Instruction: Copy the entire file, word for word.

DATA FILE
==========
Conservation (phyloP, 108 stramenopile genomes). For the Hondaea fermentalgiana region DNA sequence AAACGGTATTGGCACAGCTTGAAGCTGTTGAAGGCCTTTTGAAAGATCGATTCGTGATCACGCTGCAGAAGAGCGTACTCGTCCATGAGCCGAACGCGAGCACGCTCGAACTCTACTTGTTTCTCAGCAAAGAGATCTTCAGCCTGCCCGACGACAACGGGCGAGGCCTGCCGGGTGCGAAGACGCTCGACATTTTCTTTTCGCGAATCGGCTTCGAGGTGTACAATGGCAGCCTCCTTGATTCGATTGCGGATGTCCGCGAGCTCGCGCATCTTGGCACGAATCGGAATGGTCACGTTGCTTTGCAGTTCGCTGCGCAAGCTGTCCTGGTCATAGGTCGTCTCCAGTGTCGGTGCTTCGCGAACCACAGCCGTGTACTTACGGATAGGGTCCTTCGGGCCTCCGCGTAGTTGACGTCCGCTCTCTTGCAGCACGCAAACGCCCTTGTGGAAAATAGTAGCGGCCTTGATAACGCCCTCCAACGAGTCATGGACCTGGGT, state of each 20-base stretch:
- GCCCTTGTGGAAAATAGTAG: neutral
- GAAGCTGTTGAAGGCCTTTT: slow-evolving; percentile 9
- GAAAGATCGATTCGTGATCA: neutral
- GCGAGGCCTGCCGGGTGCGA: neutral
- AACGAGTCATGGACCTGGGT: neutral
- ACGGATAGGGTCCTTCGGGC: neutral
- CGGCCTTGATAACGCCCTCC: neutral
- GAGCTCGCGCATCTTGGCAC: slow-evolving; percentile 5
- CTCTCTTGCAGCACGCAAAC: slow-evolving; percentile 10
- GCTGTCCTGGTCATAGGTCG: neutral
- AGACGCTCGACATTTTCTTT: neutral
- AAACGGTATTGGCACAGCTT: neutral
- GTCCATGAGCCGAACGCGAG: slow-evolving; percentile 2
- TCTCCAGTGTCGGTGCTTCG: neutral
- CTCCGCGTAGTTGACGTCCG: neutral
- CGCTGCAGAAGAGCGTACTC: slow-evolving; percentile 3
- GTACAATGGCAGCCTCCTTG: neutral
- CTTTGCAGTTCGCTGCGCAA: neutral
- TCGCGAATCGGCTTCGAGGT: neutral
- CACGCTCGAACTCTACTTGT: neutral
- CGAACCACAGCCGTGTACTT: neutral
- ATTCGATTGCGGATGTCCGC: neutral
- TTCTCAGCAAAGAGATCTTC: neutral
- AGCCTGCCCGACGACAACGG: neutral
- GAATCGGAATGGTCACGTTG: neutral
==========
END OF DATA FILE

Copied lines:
Conservation (phyloP, 108 stramenopile genomes). For the Hondaea fermentalgiana region DNA sequence AAACGGTATTGGCACAGCTTGAAGCTGTTGAAGGCCTTTTGAAAGATCGATTCGTGATCACGCTGCAGAAGAGCGTACTCGTCCATGAGCCGAACGCGAGCACGCTCGAACTCTACTTGTTTCTCAGCAAAGAGATCTTCAGCCTGCCCGACGACAACGGGCGAGGCCTGCCGGGTGCGAAGACGCTCGACATTTTCTTTTCGCGAATCGGCTTCGAGGTGTACAATGGCAGCCTCCTTGATTCGATTGCGGATGTCCGCGAGCTCGCGCATCTTGGCACGAATCGGAATGGTCACGTTGCTTTGCAGTTCGCTGCGCAAGCTGTCCTGGTCATAGGTCGTCTCCAGTGTCGGTGCTTCGCGAACCACAGCCGTGTACTTACGGATAGGGTCCTTCGGGCCTCCGCGTAGTTGACGTCCGCTCTCTTGCAGCACGCAAACGCCCTTGTGGAAAATAGTAGCGGCCTTGATAACGCCCTCCAACGAGTCATGGACCTGGGT, state of each 20-base stretch:
- GCCCTTGTGGAAAATAGTAG: neutral
- GAAGCTGTTGAAGGCCTTTT: slow-evolving; percentile 9
- GAAAGATCGATTCGTGATCA: neutral
- GCGAGGCCTGCCGGGTGCGA: neutral
- AACGAGTCATGGACCTGGGT: neutral
- ACGGATAGGGTCCTTCGGGC: neutral
- CGGCCTTGATAACGCCCTCC: neutral
- GAGCTCGCGCATCTTGGCAC: slow-evolving; percentile 5
- CTCTCTTGCAGCACGCAAAC: slow-evolving; percentile 10
- GCTGTCCTGGTCATAGGTCG: neutral
- AGACGCTCGACATTTTCTTT: neutral
- AAACGGTATTGGCACAGCTT: neutral
- GTCCATGAGCCGAACGCGAG: slow-evolving; percentile 2
- TCTCCAGTGTCGGTGCTTCG: neutral
- CTCCGCGTAGTTGACGTCCG: neutral
- CGCTGCAGAAGAGCGTACTC: slow-evolving; percentile 3
- GTACAATGGCAGCCTCCTTG: neutral
- CTTTGCAGTTCGCTGCGCAA: neutral
- TCGCGAATCGGCTTCGAGGT: neutral
- CACGCTCGAACTCTACTTGT: neutral
- CGAACCACAGCCGTGTACTT: neutral
- ATTCGATTGCGGATGTCCGC: neutral
- TTCTCAGCAAAGAGATCTTC: neutral
- AGCCTGCCCGACGACAACGG: neutral
- GAATCGGAATGGTCACGTTG: neutral